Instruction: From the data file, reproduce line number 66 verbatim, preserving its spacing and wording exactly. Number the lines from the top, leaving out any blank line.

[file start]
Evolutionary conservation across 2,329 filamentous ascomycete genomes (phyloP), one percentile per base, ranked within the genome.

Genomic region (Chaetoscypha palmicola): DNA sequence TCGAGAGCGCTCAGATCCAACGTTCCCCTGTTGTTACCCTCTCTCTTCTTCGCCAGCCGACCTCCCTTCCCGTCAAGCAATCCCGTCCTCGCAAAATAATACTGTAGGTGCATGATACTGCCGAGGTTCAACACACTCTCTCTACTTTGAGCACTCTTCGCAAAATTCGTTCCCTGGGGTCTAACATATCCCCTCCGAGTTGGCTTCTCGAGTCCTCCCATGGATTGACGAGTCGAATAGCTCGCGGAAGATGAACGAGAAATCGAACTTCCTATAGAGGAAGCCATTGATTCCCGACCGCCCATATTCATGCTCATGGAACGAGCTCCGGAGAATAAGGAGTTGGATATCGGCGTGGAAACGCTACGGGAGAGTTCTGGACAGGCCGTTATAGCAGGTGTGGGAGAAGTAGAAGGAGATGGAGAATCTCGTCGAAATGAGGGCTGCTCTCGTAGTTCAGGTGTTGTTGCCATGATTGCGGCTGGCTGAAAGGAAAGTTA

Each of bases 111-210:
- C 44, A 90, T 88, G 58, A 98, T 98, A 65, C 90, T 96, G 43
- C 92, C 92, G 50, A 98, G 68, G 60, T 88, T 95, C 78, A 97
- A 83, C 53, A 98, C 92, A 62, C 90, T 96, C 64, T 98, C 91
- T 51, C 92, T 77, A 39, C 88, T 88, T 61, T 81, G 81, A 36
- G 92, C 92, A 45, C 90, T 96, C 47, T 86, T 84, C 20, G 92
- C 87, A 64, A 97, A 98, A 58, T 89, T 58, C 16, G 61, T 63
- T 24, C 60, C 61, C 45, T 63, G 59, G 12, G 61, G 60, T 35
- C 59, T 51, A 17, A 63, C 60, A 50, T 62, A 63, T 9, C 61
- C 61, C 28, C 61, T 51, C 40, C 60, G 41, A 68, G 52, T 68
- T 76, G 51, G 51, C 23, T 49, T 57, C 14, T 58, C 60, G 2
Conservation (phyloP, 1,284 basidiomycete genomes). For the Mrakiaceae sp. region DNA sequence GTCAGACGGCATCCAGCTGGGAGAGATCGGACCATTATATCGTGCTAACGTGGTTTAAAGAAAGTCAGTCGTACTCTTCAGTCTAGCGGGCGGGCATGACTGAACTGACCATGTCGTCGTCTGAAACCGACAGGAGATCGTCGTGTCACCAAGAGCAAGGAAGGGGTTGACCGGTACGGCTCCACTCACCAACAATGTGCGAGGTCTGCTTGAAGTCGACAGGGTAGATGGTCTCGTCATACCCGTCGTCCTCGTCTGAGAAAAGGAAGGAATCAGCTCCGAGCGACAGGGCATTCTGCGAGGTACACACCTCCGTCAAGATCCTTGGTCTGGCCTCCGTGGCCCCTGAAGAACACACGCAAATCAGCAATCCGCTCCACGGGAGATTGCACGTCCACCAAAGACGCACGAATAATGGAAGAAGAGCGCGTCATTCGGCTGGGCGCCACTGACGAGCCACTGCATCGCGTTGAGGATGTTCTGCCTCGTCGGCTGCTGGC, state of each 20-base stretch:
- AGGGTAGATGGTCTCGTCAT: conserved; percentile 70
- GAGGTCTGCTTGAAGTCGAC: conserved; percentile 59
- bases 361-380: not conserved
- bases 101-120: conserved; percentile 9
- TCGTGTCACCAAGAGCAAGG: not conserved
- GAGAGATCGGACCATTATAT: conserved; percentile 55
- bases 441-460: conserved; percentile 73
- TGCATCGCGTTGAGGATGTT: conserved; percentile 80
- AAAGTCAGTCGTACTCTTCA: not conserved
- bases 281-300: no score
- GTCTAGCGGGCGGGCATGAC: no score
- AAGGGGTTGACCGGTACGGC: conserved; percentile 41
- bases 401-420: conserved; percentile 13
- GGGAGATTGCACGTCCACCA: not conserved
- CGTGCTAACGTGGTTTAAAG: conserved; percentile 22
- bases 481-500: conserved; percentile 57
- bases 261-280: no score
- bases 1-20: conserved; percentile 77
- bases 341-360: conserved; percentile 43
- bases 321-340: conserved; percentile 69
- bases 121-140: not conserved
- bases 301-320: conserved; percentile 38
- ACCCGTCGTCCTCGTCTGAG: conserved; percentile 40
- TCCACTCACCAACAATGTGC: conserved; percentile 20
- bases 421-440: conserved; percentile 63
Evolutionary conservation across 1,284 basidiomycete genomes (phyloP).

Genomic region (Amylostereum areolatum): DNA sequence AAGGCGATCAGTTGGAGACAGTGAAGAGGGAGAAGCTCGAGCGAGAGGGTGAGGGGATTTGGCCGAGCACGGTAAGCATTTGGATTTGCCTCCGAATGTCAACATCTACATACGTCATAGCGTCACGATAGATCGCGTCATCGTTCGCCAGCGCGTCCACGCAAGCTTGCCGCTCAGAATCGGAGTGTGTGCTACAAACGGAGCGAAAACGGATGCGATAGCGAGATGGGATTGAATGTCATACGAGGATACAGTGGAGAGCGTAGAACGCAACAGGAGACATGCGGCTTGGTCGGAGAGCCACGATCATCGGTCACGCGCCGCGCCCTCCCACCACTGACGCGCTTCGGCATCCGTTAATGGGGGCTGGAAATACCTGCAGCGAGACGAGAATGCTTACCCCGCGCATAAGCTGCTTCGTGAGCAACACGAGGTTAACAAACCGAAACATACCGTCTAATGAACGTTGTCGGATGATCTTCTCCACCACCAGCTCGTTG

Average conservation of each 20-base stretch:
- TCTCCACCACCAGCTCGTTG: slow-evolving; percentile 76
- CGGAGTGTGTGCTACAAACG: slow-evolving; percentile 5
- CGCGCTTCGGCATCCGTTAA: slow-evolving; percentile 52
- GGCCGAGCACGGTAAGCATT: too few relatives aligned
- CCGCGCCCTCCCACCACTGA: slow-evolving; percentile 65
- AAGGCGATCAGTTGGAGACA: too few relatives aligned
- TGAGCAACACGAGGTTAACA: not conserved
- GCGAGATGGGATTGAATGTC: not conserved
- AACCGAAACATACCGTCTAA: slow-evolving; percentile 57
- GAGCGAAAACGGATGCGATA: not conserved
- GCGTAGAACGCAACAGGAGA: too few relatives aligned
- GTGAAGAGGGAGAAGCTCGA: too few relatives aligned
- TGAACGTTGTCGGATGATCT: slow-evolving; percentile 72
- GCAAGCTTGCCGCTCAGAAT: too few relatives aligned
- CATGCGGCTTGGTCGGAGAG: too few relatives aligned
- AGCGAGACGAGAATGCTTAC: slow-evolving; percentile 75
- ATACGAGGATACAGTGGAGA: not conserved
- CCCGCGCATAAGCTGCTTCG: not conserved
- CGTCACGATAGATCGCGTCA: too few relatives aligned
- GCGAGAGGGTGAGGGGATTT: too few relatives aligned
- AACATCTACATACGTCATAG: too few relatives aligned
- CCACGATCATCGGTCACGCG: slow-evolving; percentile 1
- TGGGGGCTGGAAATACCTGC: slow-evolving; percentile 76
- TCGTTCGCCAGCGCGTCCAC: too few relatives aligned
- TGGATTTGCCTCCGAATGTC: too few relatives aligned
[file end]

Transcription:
- TCGTTCGCCAGCGCGTCCAC: too few relatives aligned